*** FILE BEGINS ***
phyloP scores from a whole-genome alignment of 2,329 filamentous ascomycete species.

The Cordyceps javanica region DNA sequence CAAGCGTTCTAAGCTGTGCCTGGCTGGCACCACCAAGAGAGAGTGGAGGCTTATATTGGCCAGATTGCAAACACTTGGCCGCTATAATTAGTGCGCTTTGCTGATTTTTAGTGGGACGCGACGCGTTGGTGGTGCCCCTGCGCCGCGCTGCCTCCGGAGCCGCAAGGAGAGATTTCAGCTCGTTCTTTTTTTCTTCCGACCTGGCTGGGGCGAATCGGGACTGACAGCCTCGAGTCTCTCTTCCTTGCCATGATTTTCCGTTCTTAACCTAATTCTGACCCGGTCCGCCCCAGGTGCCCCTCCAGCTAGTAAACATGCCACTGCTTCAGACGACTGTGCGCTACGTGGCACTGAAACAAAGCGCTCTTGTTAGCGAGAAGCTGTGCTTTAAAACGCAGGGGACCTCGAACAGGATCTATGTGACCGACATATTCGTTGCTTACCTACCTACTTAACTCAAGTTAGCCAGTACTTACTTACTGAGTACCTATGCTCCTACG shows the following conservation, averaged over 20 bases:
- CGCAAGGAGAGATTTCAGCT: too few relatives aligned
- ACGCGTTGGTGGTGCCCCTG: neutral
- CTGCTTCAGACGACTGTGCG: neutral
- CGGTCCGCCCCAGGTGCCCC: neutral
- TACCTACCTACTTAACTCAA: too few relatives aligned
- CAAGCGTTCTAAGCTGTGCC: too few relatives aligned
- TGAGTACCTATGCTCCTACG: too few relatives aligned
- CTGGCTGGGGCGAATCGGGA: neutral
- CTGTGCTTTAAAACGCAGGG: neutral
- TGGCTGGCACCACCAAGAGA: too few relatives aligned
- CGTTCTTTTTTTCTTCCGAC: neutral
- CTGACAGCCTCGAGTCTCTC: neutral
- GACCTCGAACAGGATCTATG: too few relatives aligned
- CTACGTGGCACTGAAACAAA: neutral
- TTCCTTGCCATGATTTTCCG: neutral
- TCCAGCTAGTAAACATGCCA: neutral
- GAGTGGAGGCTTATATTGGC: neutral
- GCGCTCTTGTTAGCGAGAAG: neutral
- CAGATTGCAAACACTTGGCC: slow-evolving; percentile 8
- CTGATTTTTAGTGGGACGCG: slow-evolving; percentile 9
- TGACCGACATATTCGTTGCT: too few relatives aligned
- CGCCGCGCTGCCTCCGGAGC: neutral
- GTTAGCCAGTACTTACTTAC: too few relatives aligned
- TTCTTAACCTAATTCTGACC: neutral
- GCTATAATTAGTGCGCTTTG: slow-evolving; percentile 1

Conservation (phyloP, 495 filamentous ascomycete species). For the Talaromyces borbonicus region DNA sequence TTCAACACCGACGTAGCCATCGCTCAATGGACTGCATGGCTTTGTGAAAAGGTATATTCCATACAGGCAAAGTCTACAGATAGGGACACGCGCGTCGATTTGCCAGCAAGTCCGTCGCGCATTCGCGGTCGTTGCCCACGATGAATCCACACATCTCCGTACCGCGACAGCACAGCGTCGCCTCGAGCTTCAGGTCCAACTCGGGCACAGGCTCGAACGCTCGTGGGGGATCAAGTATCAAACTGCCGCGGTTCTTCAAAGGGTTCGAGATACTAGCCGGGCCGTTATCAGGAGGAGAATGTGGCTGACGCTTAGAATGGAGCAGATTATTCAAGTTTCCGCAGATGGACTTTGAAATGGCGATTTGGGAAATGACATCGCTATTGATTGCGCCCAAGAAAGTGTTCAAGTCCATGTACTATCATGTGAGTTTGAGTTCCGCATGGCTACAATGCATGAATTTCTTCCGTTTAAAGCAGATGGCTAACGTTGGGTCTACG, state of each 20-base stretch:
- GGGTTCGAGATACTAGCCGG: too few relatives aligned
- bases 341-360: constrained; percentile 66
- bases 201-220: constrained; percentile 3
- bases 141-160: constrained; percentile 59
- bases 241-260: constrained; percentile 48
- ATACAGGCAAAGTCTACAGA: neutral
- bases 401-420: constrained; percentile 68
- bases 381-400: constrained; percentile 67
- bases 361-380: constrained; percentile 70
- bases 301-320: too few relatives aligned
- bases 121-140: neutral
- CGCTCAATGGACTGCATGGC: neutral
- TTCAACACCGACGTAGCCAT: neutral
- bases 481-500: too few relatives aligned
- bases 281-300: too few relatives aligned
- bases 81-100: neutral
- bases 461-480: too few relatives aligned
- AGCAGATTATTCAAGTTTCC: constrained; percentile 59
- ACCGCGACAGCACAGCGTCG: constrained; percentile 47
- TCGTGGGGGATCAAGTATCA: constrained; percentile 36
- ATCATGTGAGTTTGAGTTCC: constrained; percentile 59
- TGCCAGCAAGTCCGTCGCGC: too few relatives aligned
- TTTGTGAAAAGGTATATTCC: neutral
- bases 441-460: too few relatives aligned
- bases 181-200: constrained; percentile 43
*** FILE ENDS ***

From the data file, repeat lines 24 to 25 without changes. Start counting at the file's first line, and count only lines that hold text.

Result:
- CGCCGCGCTGCCTCCGGAGC: neutral
- GTTAGCCAGTACTTACTTAC: too few relatives aligned